Jaguar E-Type Zero Wins GQ Award
【Summary】The all-electric Jaguar E-Type Zero combines retro good-looks and modern technology. This radical machine recently took home GQ’s “Best Use of Electricity Since the Lightbulb” award.
The Jaguar E-Type is one of the most – if not the most – beautiful cars of all time. So, it's no surprise Jaguar chose to turn the two-seater into an all-electric concept car. This masterpiece-on-wheels, called the E-Type Zero, recently won an award from British GQ Magazine. The title of the accolade is "Best Use of Electricity Since the Lightbulb". We'd have to agree.
All-electric Jaguar E-Type Zero
When it first debuted in 1961, the original E-Type (XK-E for the North American Market) was powered by a carbureted, 6-cylinder engine. The E-Type Zero, on the other hand, gets its juice from 220-kW electric powertrain and 40-kWh battery pack. All those electrons make the Zero one-second faster than the original E-Type. The EV was clocked doing 0-62 mph in just 5.5 seconds. It has a pretty decent range too, coming in at 170 miles per charge.
Style and efficiency win GQ award
The E-Type Zero was built by Jaguar Land Rover Classic. Tim Hannig, its director said, "E-type Zero demonstrates Jaguar Land Rover Classic's commitment to future-proofing classic car ownership. It combines the renowned E-type dynamic experience with enhanced performance through electrification. This unique combination creates a breathtaking driving sensation. We're delighted that E-type Zero has the approval of the knowledgeable team at British GQ."
It's easy to see why GQ, a magazine built on style, would fall in love with the Type-E Zero. After all, even Enzo Ferrari called Jaguar's roadster "the most beautiful car in the world." Outside, the Zero looks almost identical to the original model, with curvy bodylines and the signature "tear drop" head lights. Those headlights, however, have been updated with LEDs for increased energy efficiency.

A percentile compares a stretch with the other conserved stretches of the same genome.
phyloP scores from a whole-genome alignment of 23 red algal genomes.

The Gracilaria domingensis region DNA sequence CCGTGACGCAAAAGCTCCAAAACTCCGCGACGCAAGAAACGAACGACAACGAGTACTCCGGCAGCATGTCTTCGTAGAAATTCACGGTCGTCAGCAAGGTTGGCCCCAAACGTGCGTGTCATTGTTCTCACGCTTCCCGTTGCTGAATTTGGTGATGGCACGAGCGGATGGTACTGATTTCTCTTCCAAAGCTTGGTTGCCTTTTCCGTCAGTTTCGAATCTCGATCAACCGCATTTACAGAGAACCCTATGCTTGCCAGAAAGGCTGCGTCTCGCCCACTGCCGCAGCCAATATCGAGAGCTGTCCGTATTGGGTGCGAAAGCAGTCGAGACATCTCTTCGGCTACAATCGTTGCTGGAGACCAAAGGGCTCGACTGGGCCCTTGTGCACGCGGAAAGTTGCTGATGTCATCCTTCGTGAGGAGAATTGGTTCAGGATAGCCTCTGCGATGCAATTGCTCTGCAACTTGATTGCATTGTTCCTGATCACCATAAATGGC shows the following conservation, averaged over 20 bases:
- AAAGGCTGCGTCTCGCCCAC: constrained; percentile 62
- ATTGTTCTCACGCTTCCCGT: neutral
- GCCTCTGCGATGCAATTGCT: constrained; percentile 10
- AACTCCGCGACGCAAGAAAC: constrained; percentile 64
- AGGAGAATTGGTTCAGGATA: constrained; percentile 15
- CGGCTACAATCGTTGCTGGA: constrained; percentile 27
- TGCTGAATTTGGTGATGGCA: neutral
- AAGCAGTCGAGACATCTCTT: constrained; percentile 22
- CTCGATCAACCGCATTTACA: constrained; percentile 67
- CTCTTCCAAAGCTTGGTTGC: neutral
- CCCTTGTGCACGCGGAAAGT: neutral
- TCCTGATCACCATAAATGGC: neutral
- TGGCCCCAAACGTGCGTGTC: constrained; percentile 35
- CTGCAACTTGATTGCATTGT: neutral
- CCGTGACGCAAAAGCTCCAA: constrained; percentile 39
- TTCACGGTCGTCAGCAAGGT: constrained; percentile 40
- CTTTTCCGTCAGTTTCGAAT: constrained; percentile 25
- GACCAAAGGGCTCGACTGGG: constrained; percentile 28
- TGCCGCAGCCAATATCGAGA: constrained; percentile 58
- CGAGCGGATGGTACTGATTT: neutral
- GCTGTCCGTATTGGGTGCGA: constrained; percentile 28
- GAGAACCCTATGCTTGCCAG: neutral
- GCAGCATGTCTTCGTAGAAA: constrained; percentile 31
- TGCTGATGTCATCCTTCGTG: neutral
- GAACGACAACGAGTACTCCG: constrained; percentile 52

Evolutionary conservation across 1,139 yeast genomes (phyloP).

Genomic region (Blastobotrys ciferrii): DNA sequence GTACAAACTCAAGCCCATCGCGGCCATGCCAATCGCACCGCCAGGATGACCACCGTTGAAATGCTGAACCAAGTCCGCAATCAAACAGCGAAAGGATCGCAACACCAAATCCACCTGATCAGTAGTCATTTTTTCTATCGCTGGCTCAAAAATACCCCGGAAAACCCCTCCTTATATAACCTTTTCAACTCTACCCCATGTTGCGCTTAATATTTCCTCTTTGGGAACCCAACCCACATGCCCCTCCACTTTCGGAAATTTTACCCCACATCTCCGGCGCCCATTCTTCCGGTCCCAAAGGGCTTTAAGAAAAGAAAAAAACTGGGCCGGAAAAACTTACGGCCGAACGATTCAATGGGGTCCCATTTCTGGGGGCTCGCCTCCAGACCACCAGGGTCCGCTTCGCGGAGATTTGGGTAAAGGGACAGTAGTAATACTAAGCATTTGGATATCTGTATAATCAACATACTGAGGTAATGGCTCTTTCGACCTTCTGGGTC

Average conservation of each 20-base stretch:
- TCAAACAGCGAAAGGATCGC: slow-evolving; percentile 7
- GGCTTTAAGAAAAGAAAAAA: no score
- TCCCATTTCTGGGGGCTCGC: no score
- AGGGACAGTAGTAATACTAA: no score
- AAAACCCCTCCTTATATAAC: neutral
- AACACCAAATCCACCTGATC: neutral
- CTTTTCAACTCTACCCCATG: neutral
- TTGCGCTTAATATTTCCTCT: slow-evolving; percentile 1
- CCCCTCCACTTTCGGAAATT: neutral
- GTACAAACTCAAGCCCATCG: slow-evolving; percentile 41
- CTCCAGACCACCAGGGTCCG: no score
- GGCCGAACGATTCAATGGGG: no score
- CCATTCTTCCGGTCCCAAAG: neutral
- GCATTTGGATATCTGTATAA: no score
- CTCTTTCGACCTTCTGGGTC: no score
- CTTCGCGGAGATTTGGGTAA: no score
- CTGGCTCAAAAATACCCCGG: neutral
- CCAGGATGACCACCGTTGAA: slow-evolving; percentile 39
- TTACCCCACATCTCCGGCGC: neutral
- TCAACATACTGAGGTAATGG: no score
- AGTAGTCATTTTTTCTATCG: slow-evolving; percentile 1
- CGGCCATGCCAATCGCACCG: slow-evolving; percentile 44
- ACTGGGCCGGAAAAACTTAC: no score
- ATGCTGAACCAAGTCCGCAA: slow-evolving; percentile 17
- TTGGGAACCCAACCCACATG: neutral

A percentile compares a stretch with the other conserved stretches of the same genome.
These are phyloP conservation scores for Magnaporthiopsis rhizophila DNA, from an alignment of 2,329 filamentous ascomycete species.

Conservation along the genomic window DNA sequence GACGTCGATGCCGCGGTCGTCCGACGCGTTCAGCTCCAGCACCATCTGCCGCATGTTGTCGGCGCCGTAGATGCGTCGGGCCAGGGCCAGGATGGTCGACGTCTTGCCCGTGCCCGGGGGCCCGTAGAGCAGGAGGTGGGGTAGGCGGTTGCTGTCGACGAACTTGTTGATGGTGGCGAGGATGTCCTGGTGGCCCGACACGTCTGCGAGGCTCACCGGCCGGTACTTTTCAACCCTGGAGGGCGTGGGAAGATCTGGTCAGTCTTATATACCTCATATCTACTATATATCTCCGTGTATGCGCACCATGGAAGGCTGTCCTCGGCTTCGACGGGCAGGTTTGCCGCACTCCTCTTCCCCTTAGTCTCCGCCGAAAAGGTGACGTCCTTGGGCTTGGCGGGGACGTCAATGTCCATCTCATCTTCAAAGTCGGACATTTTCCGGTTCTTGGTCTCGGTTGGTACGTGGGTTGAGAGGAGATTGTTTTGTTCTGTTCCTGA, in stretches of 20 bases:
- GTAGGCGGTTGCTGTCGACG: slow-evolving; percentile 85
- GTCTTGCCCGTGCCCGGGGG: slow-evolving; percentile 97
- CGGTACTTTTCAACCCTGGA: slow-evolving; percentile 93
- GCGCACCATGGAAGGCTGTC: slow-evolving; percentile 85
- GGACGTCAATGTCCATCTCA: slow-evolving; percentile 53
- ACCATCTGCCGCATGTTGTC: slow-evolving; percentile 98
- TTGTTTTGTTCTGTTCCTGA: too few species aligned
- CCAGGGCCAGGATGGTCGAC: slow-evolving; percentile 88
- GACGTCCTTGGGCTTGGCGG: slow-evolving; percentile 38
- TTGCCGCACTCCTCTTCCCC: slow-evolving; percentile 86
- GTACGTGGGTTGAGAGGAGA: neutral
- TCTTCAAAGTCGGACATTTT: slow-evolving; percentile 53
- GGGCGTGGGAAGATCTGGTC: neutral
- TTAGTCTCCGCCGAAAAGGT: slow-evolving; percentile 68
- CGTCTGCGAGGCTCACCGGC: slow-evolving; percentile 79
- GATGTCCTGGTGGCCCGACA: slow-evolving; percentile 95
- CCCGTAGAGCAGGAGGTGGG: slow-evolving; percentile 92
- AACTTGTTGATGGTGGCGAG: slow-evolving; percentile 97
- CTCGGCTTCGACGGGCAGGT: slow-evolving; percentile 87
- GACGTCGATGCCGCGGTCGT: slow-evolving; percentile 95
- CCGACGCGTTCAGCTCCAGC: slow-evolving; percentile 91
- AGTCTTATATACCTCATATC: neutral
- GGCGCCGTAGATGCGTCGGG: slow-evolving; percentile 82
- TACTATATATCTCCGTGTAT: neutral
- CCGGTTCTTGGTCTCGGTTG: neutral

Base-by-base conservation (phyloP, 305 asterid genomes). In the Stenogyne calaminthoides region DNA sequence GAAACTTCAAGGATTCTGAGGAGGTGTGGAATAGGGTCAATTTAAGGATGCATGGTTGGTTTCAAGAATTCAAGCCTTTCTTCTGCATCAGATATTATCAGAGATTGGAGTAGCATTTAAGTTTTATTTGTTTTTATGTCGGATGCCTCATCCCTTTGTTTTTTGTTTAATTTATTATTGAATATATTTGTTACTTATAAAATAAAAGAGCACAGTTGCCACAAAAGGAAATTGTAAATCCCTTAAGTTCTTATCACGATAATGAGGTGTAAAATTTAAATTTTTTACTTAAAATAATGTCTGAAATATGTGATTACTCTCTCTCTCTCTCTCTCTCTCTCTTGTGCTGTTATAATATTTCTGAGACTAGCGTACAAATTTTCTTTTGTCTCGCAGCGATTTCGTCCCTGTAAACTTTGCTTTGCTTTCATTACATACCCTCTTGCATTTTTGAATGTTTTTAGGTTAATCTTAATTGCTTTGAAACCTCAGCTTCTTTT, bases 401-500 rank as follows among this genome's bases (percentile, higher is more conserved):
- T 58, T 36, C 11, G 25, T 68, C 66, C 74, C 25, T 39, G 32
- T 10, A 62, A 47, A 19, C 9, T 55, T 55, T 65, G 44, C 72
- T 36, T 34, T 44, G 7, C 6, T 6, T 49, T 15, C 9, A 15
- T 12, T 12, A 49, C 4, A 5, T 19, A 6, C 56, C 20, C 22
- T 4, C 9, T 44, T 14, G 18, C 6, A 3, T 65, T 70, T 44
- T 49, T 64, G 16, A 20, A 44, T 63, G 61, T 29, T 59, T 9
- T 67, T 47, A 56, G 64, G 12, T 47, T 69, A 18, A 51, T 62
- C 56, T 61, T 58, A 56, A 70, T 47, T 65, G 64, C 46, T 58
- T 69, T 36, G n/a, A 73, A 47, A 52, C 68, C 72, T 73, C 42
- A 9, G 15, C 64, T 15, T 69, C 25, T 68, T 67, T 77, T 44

Inside, things get high-tech. There's a dial-type gear selector, digital gauges and a touchscreen display in the middle of the dash. Carbon-fiber is used generously throughout the cockpit.
Will Jaguar produce the E-Type Zero?
Jaguar says it's considering bringing the E-Type Zero to market – maybe. Until then we'll have to keep drooling over photos of the roadster – much like many GQ's readers drool over its models.
Mia is an ASE Certified Master Automobile Technician, L1, L2 and L3 Advanced Level Specialist. She has over 12 years of experience in the automotive industry and a bachelor’s degree in automotive technology. These skills have been applied toward content writing, technical writing, inspections, consulting, automotive software engineering.
Tesla Model S Wagon Displayed in Geneva
Audi Reveals its Q4 e-tron Concept at the Geneva Motor Show
Goodyear Showcases Concept Tire for Flying Cars; 1950's Autonomous Vehicle
Kia to Premier Euro-spec Electric e-Soul at the Geneva Motor Show
Ford Developing Electric Mustang Crossover That CEO Says Will “Go Like Hell”
BMW to Premiere New Plug-in Hybrid Vehicles & Free EV Charging in Geneva
Honda Says EVs, Not Brexit, to Blame for Honda Plant Shutdown
EVgo Charging Network Powers 88% More EVs Than Last Year
- In Case You Missed it: Amazon Reveals its Rivian-Built Electric Delivery Vans
- Uber CEO Says the Company Might Suspend its California Operations if a Court’s Decision Forcing it Classify Drivers as Full-time Employees is Not Overturned
- Volkswagen & Uber Launch a Pilot Program with Electric Vehicles in Berlin
- Self-Driving Startup Aurora Debuts its New Long-Range Lidar Called 'FirstLight'
- Tesla Chief Elon Musk Drops Hints About the Company’s New Advanced EV Batteries
- Tesla’s Quality Control is in the Spotlight After a Model Y Glass Roof Detaches on a California Freeway
- Tesla Co-founder Plans to Be the World's Top Battery Recycler With New Venture
- Volkswagen’s New ID.3 Electric Car Given Low Marks by German Auto Test Publication
- Luxury Electric Automaker Lucid Motors Opens its Studio & Service Center in Southern California
- GM’s Autonomous Driving Division Cruise Granted Permit to Deploy its Self-Driving Vehicles in San Francisco Without Safety Drivers Onboard